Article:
The workplaces of the future are dominated by amenities like ping-pong tables and flex time, but how much do these colorful perks really matter to employees? A lot, apparently: New research confirms that a significant number of American workers see non-wage job benefits as significant incentives—depending on who they are, that is.
A new working paper, published by the National Bureau of Economic Research, analyzes data from the RAND Corporation's American Working Conditions Survey to explore the non-wage compensation for American workers beyond health insurance and pensions—things like telecommuting privileges, schedule flexibility, and free snacks, all of which "would not be considered monetary job benefits." According to the researchers, the last comprehensive surveys on American working conditions beyond monetary benefits came in the '70s, with the Quality of Employment Surveys of 1972–73 and 1979.
Using a measure of "willingness-to-pay"—the wage increase equivalent to a change from a job with zero amenities to one with a full slate of perks based on individual work preferences—the immediate results of the research are eye-popping: Transitioning from a job with zero amenities to one with a host of fringe benefits would, to a significant number of American workers, constitute the equivalent of a 56 percent wage increase. Indeed, 40 percent of respondents "preferred a lower-wage job with a flexible work schedule and telecommuting over a higher-wage job without those attributes," while another 20 percent of respondents "preferred a higher-wage job with a relaxed environment and no team-based work over a higher-wage job without those attributes."
But the overall value of these perks varies depending on who you are. For women, switching from the least perk-heavy job to the most is comparable to a 59.5 percent wage increase, compared to a 53.3 percent increase for men; for non-white employees, the switch is equivalent to a 50.5 percent wage increase, compared to a 57.6 percent wage increase for whites; with regard to education, those with a high school degree or less see only a 52 percent wage increase in the switch, while college-educated workers reported a 60 percent wage increase. Finally, in terms of age, the comparable wage increase from such a shift goes from 47.8 percent for those 25–34 to a whopping 74.3 percent for those older than 62.
All of this data indicates that it's white, college-educated workers who generally get the most value out of non-monetary perks like flexible work schedules and in-office goodies. The reasoning for this is relatively simple, based on the research: With the exception of women, who are generally "more willing to trade off monetary compensation for on-the-job amenities than men," white, college-educated workers are at such a relative advantage in terms of wages and other monetary compensation that perks are relatively appealing.
For everyone else, however, the ping-pongs and work-from-home packages of modern workplaces are a distraction from other benefits. Whites tend to place more value on intangible benefits like "hours flexibility, work autonomy, working alone, and being evaluated in teams" than non-whites, who, according to the research, "do not value being evaluated based on their own performance"—likely because African-American employees usually face far more scrutiny than their white colleagues from supervisors in a way that directly affects wages. Similarly, workers without a college education "place no value on telecommuting opportunities" for obvious reasons: It's impossible to telecommute to a manufacturing gig.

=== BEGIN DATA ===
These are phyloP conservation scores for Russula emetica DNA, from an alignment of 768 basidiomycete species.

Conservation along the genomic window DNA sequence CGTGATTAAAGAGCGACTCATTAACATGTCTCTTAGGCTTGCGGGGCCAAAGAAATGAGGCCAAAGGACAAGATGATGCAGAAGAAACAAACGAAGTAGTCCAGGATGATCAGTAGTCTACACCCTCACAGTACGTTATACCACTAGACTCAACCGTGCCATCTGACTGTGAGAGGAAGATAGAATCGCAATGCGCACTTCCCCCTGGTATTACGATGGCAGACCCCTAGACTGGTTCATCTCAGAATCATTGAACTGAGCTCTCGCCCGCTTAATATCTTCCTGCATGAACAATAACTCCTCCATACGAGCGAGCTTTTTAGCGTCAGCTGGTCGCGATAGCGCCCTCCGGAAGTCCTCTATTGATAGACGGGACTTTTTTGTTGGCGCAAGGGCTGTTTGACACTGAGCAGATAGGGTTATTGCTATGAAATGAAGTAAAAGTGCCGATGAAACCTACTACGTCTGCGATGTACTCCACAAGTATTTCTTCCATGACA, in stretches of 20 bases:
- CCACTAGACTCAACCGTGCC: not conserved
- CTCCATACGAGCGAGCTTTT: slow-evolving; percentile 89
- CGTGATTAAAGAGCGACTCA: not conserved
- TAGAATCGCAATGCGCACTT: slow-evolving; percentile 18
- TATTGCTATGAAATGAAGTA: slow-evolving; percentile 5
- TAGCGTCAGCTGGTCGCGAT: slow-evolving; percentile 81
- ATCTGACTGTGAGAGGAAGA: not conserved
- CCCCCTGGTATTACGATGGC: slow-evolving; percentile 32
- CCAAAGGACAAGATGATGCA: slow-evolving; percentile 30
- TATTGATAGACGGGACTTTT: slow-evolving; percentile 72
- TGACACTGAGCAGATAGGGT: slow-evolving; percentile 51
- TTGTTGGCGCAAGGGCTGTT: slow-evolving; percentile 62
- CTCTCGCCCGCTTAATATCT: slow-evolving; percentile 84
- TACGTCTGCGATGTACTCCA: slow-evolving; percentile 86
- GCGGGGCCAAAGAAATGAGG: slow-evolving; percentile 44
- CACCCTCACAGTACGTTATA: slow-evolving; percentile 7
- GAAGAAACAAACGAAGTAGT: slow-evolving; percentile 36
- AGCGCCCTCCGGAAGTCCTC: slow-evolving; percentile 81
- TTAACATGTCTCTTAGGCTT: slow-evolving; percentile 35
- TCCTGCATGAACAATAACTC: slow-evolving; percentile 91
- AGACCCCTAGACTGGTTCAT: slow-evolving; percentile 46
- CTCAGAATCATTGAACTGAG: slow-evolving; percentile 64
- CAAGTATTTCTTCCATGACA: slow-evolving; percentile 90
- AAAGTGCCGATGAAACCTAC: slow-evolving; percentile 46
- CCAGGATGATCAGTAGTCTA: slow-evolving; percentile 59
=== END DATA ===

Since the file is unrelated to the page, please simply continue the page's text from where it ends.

"In general, the highest wage group appears to value job amenities more than respondents with lower wages," the authors write. That makes sense: Having already maxed out on salary, white, college-educated men look now to "luxury" workplace benefits like snacks and ping-pong for additional value in an office setting.
The NBER data itself is fascinating as a broad, experimental examination of the non-monetary benefits that have only come into widespread use with the explosion of the American knowledge economy. But the data also indicates that throwing ping-pong and pizza at your employees is not necessarily a key to success; sure, the data broadly indicates that workers "have substantial willingness-to-pay for certain job amenities," as the authors write, but those amenities have to actually correspond to preferences that vary across socioeconomic backgrounds to effectively substitute for traditional monetary benefits. Ping-pong, it seems, is not a one-size-fits-all perk.
And even then, no package of amenities can make up for other failures within a company. While the researchers argue their data shows "little evidence about compensating differentials associated with meaningful work"—i.e., the monetary value of the "do something you love" factor—consider this thoughtful essay by Jon Meyer in the Stranger, on the wild ride in a tech start-up:
We got free lunches on Fridays. We got an arcade machine, a ping-pong table, and beer kegs. We got standup desks and the choice of a Mac or a PC. Lucky Charms? Sometimes. I had made it, and it was exactly how I thought it would be ... and then a bunch of us got laid off.... We'd done good work. We'd built a community, both within our walls and for our product. But that didn't matter. Leadership wanted to pivot. Our disrupt wasn't disruptive enough. The company could still be a unicorn, maybe, but at that moment, they'd decided to chop off part of their horn.
If that sounds about right, it should: No number of mini-kegs can wash down the taste of wage stagnation. A recent survey from the Pew Research Center indicates that, while the average American paycheck is larger than it was four decades ago, purchasing power has, for years, been stagnating for American workers. Chances are, most people would much prefer a few extra dollars on payday than ping-pong at the office.